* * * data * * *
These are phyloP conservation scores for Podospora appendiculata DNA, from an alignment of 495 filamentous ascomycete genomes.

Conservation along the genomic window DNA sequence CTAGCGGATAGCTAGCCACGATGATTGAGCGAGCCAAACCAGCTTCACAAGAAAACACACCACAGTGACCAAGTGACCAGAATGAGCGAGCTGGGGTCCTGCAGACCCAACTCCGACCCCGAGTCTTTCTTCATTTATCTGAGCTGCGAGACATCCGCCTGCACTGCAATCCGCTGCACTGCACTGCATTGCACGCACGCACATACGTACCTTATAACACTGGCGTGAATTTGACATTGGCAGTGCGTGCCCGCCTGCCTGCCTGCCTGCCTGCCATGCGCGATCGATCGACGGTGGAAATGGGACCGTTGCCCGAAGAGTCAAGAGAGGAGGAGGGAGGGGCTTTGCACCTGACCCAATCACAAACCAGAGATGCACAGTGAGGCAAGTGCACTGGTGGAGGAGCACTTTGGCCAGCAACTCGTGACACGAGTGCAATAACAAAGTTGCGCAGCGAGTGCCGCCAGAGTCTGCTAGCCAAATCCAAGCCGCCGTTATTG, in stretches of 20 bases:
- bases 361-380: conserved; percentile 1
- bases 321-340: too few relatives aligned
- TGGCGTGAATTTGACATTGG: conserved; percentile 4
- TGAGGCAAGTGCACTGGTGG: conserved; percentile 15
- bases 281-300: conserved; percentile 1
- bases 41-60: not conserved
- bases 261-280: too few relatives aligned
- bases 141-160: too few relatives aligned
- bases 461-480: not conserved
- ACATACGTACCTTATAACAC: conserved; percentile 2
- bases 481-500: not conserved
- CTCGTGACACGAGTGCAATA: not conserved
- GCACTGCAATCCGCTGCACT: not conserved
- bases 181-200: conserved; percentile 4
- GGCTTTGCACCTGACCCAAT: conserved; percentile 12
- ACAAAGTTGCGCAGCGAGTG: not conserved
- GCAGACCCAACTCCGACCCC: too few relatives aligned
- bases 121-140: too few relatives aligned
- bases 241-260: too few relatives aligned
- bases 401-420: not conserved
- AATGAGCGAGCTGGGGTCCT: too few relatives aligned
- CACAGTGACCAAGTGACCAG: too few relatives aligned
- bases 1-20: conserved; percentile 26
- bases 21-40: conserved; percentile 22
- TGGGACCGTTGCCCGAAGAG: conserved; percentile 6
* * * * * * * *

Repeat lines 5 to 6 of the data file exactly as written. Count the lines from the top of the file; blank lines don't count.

- TGGCGTGAATTTGACATTGG: conserved; percentile 4
- TGAGGCAAGTGCACTGGTGG: conserved; percentile 15